A decade ago, the world was heading supposedly for a catastrophic population explosion with food and water shortages. Instead, now it seems we are in danger of running out of people.
The global population has been climbing steadily since the end of World War II, thanks to improved nutrition and health care. In 1950 there were 2.6 billion people. By 1987 this had almost doubled to 5 billion and by 2010 there were 7 billion of us, with a rise to 9 billion predicted by 2045 and 11 billion by about 2100.
Now, however, the human race might be facing a different scenario that, in its own way, could be just as challenging. A study funded by the Bill and Melinda Gates Foundation at the Department of Health Metrics Sciences at the University of Washington in Seattle has reached a series of startling conclusions.
In a paper published in The Lancet medical journal this month, the researchers state that the global fertility rate is declining so dramatically that it will have a “jaw-dropping” impact on numerous countries.
In 1950, each woman gave birth on average to 4.7 children. By 2017 the figure had dropped to 2.37. Populations start to shrink when the average birth rate falls below 2.1. By 2100 the average number of births per woman will have fallen to 1.7.
The global population is set to peak at 9.73 billion by 2064, shrinking to 8.8 billion by 2100. The researchers warn that “once global population decline begins, it will probably continue inexorably.”
That sounds like good news, not least because declining fertility rates are chiefly a product of improved opportunities for women, but also because fewer mouths to feed relieves pressure on the environment and the world’s limited resources.
But as the number of young people falls, so the numbers of elderly will increase, from about 140 million over-80-year-olds in 2017 to more than 860 million by end of this century. But with fewer working-age, money-earning, tax-paying people, who will fund the expensive heath-care needs of the growing elderly population?
Falling fertility is already a problem in the Arab Gulf states. In 2017 the global fertility rate was 2.37, but in the six Gulf Cooperation Council states it averaged just 1.84.
Qatar, Bahrain and Oman were teetering on the brink of failing to maintain their population numbers but they were already dropping steadily in Saudi Arabia (1.67 births per woman), Kuwait (1.42) and the United Arab Emirates (1.31). By 2100, the situation in these countries is predicted to be even worse, with fertility rates falling to between 1.32 and 1.39 children in Saudi Arabia and between 1.23 and 1.27 in the UAE.
Such changes in the size and age of populations “might have profound economic, social and geopolitical impacts in many countries,” say the authors of the University of Washington study. They predict that by 2050, 151 nations will not be producing enough babies to sustain their populations. By 2100, it will be 183 nations and the populations of 23 countries, including Japan, Thailand, Spain and the UAE, will have more than halved.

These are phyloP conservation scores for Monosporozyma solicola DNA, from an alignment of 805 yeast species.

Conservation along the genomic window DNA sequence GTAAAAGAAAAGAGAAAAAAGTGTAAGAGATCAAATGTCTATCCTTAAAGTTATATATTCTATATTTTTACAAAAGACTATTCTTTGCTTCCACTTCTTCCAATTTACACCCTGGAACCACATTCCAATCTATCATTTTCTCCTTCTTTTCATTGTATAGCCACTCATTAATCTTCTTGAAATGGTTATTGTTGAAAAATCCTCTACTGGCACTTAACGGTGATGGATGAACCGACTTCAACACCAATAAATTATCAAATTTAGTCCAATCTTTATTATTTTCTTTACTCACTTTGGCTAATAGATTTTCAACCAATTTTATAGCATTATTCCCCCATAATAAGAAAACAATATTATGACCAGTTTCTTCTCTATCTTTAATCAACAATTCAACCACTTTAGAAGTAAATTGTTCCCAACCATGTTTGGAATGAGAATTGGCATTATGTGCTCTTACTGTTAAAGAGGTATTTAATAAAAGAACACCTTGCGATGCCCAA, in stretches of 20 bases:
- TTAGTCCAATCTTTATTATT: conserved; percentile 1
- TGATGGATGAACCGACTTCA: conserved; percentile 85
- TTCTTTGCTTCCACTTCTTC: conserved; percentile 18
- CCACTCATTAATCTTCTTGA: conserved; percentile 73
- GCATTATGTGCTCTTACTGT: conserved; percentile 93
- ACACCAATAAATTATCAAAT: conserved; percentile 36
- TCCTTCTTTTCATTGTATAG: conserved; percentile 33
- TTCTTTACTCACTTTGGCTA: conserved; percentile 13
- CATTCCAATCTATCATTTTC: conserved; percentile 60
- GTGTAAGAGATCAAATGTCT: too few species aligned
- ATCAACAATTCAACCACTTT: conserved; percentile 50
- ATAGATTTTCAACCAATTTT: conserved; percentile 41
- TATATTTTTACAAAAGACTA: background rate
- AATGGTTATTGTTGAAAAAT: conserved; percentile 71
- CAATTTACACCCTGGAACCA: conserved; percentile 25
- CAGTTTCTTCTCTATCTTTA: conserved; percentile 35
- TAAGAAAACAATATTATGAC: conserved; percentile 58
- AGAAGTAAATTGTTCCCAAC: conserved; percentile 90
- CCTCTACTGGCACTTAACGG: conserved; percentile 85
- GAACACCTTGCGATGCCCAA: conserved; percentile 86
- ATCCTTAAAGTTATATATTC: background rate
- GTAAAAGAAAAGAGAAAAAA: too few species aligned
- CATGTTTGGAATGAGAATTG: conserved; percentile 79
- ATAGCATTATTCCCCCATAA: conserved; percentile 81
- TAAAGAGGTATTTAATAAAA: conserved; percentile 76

As the US and China continue to jostle for economic world domination, the impact of falling birth rates could prove decisive. China’s population is forecast to decline by 48% by the end of this century. America’s population is also falling, but the study asserts that the US, along with some countries such as Canada and Australia, will probably maintain its working-age population through migration.
For the Gulf states, there is an additional dilemma. They are working to diversify their economies and at the same time, striving to replace expat workers in key roles with their own citizens. Turning back the clock and reversing the great strides made toward equality for women in the workplace and in society at large is unthinkable. Likewise, any attempt to persuade women to have more children is unlikely to succeed.
For high-income countries with shrinking workforces, the University of Washington researchers see only one clear option: “The optimal strategy for economic growth, fiscal stability, and geopolitical security is liberal immigration with effective assimilation into these societies.”
As the world wakes up to the new reality of population implosion, the race will be on to attract migrants. While there is a ready supply currently of would-be migrants, this might change if living standards improve in their home countries.
Japan, Hungary, Slovakia and the Baltic states are among the countries facing substantial population declines that have shied away from immigration, preferring to “maintain a linguistic and culturally homogeneous society” that – at least for now – outweighs “the economic, fiscal and geopolitical risks of declining populations.”
If they are to continue growing economically, the Gulf states must not go down the same path. Localization programs may be attractive and popular policies and appropriate in any number of roles and industries. But they must not be pursued dogmatically at the cost of a country’s future economic well-being.
This article was provided by Syndication Bureau, which holds copyright.
Jonathan Gornall is a British journalist, formerly with The Times, who has lived and worked in the Middle East and is now based in the UK.